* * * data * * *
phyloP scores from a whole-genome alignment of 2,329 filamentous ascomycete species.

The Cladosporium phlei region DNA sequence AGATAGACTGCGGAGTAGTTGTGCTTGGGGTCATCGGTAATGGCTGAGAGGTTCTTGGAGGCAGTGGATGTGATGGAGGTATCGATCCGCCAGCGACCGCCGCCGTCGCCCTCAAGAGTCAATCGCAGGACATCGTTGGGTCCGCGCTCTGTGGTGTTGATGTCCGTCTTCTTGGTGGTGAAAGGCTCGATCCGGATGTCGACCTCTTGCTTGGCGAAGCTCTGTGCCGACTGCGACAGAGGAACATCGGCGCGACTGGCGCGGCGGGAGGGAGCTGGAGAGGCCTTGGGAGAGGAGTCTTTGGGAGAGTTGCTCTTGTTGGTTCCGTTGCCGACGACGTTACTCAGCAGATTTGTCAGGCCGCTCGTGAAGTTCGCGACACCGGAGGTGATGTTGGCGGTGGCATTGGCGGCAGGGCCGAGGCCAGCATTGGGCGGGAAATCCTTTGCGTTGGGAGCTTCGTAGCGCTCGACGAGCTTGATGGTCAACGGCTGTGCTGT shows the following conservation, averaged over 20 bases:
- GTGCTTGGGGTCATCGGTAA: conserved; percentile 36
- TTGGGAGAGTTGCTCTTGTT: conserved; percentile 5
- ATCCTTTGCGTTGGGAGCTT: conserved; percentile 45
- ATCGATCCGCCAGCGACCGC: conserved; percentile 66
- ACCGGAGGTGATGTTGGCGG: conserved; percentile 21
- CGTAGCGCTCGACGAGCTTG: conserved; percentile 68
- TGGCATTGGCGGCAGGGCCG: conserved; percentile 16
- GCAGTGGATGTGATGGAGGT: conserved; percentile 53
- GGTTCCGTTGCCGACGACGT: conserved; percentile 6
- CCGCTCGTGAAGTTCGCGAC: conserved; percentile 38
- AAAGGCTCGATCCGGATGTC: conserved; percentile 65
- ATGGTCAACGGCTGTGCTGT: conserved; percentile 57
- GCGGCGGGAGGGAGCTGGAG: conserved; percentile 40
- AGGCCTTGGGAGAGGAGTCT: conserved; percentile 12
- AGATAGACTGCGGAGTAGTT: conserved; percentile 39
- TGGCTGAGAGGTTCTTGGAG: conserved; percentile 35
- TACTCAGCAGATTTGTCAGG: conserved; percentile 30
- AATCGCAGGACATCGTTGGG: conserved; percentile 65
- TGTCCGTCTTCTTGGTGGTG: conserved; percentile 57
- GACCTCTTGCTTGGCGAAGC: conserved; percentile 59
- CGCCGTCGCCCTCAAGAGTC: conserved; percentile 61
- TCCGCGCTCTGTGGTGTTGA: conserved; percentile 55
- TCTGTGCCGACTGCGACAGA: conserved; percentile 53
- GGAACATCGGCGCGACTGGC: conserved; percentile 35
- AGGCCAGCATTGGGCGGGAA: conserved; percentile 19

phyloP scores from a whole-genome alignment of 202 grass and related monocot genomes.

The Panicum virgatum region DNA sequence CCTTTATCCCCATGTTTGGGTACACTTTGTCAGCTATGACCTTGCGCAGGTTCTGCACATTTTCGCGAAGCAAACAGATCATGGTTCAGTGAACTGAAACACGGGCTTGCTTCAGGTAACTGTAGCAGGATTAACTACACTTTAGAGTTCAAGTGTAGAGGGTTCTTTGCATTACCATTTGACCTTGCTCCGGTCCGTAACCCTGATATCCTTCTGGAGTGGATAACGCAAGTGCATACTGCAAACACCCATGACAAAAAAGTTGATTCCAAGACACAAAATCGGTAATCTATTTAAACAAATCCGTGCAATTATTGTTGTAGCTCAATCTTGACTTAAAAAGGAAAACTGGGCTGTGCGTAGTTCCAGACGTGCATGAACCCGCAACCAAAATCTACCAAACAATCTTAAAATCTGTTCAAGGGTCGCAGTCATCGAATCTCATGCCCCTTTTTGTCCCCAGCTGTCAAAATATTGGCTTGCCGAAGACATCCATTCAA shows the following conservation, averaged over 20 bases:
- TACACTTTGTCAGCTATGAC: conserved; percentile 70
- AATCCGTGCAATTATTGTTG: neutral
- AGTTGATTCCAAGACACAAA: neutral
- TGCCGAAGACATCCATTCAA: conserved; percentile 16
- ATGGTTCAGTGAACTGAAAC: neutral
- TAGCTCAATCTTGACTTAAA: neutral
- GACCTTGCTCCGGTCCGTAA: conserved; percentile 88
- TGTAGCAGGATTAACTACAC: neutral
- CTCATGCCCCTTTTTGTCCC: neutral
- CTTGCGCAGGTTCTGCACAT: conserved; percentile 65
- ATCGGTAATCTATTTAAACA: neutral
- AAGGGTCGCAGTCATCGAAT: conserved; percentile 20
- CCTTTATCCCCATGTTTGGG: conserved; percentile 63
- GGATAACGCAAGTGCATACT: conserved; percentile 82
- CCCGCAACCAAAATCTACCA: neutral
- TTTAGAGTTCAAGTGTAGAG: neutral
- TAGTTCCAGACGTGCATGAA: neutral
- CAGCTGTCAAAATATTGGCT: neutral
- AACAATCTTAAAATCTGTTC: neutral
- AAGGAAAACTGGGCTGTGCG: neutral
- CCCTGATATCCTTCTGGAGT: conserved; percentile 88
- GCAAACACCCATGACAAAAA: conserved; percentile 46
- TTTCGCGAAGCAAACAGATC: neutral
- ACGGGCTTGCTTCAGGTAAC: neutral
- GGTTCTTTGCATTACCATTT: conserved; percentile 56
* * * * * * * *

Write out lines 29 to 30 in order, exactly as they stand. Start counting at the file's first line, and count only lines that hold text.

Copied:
The Panicum virgatum region DNA sequence CCTTTATCCCCATGTTTGGGTACACTTTGTCAGCTATGACCTTGCGCAGGTTCTGCACATTTTCGCGAAGCAAACAGATCATGGTTCAGTGAACTGAAACACGGGCTTGCTTCAGGTAACTGTAGCAGGATTAACTACACTTTAGAGTTCAAGTGTAGAGGGTTCTTTGCATTACCATTTGACCTTGCTCCGGTCCGTAACCCTGATATCCTTCTGGAGTGGATAACGCAAGTGCATACTGCAAACACCCATGACAAAAAAGTTGATTCCAAGACACAAAATCGGTAATCTATTTAAACAAATCCGTGCAATTATTGTTGTAGCTCAATCTTGACTTAAAAAGGAAAACTGGGCTGTGCGTAGTTCCAGACGTGCATGAACCCGCAACCAAAATCTACCAAACAATCTTAAAATCTGTTCAAGGGTCGCAGTCATCGAATCTCATGCCCCTTTTTGTCCCCAGCTGTCAAAATATTGGCTTGCCGAAGACATCCATTCAA shows the following conservation, averaged over 20 bases:
- TACACTTTGTCAGCTATGAC: conserved; percentile 70